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Bass Drum Pedal Tecnique

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  • Bass Drum Pedal Tecnique

    First post here, drummers, so i don't know what kind of response I'll get. I've been playing for 10 months now and take lessons once a week. My instructor just noticed that I tend to leave the bass drum beater on the drum after I play a beat. He said this will hurt in recording cause of little extra hits a mic will pick up from the beater being there. He also said allowing the beater to bounce of the drum will produce a better sound and help improve speed. My problem is that's the way i'm comfortable, with my right foot down. Could anyone tell me if they've had this problem or ways I could fix it? drills, anything really... I'm so paranoid now and listen so closely. I really want to be a solid drummer. I'm only 16 and hope to someday be able to play some really sweet stuff, so better to work out the kinks sooner than later. Thanks a lot to anyone who responds or offers advice.


  • #2
    First off terry bozzio plays that way,so its a matter of control. get a dbl pedel it will help. get a copy of bass drum control.


    • #3
      A lot of top name drummers "bury the beater" when playing doubles, the way you describe, but they also let the beater bounce on single notes. For me it's a speed question, working with the bounce enables me to play a lot faster, and it's comfortable to me. One tip for the meanwhile, always place the ball of your foot about halfway up the pedal, about where the wide part of your footboard begins. That made it a lot easier for me when I started.

      "Fry that sound effect, Moriarty, we're having it for breakfast"


      • #4
        Learning the "heels down" technique might help.

        You might try increasing the tension on the pedal too.


        • #5
          Vinnie Colaiuta plays the same way you describe also, and I don't think anyone ever accused him of having poor technique....Personally, I totally disagree with your instructor. Backing off the pedal like that is really more of a jazz technique, where the time derives from the ride and snare, and the bass drum is used more for accents and what they refer to as "dropping bombs". My guess is that your instructor probably has a jazz background. The comment he made about your technique being a hindrance when it comes to recording is total bull****. If you're a rock drummer, I'd say "go with what you know" on this matter. However, if you respect your instructor's opinion, then I agree with Marc. about using the "heel down" technique. In fact, I play heel down and back off the beater in the country band I'm in, and it works well for ballads and country swing tunes. For everything else, I play heel up and lay into that puppy....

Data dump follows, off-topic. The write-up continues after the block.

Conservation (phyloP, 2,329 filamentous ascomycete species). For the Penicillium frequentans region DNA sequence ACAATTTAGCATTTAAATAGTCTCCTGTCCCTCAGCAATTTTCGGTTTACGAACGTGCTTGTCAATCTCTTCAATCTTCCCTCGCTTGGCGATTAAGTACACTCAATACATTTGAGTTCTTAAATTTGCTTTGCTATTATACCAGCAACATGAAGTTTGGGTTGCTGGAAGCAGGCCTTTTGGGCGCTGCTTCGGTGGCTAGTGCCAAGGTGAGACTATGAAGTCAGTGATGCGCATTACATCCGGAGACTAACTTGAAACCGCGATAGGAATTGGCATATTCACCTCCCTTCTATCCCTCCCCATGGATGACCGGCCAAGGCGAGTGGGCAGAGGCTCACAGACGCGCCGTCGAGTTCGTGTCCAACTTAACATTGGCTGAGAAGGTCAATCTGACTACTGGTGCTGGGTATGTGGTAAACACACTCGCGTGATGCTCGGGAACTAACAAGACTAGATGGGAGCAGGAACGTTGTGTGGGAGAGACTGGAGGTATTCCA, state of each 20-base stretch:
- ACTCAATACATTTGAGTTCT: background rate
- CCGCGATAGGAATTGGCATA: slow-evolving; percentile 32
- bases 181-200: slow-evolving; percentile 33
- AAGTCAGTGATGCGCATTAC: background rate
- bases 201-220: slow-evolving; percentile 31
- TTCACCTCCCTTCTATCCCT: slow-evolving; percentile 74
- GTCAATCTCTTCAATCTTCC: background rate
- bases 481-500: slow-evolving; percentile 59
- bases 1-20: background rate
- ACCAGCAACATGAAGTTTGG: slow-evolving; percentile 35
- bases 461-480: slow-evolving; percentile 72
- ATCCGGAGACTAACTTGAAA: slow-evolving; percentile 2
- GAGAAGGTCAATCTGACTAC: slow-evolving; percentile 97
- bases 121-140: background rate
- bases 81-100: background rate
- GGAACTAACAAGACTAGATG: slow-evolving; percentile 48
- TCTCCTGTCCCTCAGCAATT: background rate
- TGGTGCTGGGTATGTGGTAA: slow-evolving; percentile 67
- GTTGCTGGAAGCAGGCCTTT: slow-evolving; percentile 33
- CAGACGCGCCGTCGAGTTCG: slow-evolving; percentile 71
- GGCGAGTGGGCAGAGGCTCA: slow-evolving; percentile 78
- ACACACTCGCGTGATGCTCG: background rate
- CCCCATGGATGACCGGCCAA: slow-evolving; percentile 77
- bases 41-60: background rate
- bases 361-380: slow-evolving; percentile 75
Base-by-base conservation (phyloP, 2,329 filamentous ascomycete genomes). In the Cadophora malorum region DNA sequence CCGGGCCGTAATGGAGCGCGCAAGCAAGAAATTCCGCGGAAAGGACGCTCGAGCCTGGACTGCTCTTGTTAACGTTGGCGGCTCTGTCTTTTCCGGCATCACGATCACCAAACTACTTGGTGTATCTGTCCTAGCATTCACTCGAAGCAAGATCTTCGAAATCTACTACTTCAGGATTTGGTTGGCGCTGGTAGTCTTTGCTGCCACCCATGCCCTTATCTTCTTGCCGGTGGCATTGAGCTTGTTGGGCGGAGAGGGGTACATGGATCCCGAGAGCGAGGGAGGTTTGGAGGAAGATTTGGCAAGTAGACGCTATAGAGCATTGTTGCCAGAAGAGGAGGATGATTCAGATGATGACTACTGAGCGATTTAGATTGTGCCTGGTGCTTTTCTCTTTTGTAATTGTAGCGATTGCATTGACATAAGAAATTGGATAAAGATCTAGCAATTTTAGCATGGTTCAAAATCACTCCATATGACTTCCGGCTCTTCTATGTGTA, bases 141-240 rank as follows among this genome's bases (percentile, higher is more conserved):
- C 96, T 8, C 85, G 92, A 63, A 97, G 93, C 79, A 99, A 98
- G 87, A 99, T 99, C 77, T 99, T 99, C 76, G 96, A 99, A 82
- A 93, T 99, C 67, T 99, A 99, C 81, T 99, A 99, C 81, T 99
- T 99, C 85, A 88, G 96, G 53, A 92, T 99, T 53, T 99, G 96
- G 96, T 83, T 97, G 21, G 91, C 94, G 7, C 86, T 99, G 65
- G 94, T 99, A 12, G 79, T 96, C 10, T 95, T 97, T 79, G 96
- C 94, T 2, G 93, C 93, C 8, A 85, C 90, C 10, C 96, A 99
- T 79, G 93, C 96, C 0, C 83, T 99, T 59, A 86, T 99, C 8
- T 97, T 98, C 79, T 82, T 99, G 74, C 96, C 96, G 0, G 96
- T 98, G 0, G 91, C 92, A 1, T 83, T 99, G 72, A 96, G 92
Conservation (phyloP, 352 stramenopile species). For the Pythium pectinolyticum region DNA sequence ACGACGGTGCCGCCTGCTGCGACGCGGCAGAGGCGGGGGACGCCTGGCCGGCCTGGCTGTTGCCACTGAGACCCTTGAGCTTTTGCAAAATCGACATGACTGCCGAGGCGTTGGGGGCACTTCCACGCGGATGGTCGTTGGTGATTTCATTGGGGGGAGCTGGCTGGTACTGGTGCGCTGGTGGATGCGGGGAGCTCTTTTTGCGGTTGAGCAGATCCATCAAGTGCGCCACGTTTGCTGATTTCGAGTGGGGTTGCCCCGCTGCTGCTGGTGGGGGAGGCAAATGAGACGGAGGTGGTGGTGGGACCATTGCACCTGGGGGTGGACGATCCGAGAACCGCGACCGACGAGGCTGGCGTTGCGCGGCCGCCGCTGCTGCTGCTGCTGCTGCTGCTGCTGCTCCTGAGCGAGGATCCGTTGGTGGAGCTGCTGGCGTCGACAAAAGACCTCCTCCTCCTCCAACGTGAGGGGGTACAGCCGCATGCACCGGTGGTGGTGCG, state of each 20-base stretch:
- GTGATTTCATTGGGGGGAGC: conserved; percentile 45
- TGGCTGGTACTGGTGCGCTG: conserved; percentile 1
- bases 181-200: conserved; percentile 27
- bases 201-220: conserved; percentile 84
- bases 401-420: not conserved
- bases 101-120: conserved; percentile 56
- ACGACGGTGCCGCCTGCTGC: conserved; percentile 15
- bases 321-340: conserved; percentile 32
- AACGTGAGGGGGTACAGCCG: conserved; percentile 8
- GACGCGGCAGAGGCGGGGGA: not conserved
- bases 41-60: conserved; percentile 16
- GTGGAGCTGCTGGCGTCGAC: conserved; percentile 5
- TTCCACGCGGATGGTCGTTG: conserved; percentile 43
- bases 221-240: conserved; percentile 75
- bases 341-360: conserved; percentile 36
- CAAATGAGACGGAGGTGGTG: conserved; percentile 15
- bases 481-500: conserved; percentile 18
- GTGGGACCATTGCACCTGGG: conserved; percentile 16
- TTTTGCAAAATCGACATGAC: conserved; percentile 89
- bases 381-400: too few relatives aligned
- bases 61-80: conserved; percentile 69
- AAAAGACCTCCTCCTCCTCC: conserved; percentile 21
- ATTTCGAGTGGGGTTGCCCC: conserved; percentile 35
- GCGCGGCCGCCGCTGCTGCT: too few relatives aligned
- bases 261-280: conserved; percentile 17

TD-30 / SPD-SX /Alesis Strike Multipad


          • #6
            Originally posted by freetoed drummer:
            I'm so paranoid now and listen so closely. I really want to be a solid drummer. Steve
            Sounds like you've got a pretty good attitude to taking this seriously, and that's half the battle. You've been given some good advice here, and I would only add...relax. Play comfortably and spend a little time each time you play, trying to play some of your best stuff without burying the beater. Pretty soon, you'll be combining the two techniques and next you'll be burying it, or not, at will, or just not thinking about it.


            • #7
              I agree with what everyone has said here. I prefer the sound I get when I let the beater bounce off the head, to get a huge sound, rather than play into the head. What I noticed was by moving the ball of my foot down the footboard, it didn't rest on the pedal and leave the beater on the head. I also found that by sitting with my back against a wall, when I get the open sound, I feel it in the wall. When I don't feel that, I concentrate on letting my foot come out more. If you can try that, it's kinda cool. Otherwise, just focus, if that's the sound you want.
              td-6, pro-mark, remo, sabian, dw, tama rockstar.


              • #8
                Techniques certainly do vary from drummer to drummer as you can tell from the posts here and the advice from your teacher. I agree with most of the comments made and will just add that in my experience as a drum teacher, it is only natural to teach what you know, and what works for you. It would be like a teacher recommending using a matched grip and everyone flipping that traditional grip works just fine dammit! A teacher realizes that there is more than one technique, but can only offer a detailed level of training in a technique that they are skilled at. You already know how "burying the beater" feels, TRY his technique and see if, and how well it works for you. If it's no good, go back. I used to think nobody played heels down until I read an article in Modern Drummer on JR Robinson, and he talked EXTENSIVELY about how much better heels down is than heels up. It intrigued me enough to realize that it must be feasible, but not enough to try and change my entire technique (maybe I should though!) Good luck with whatever you decide.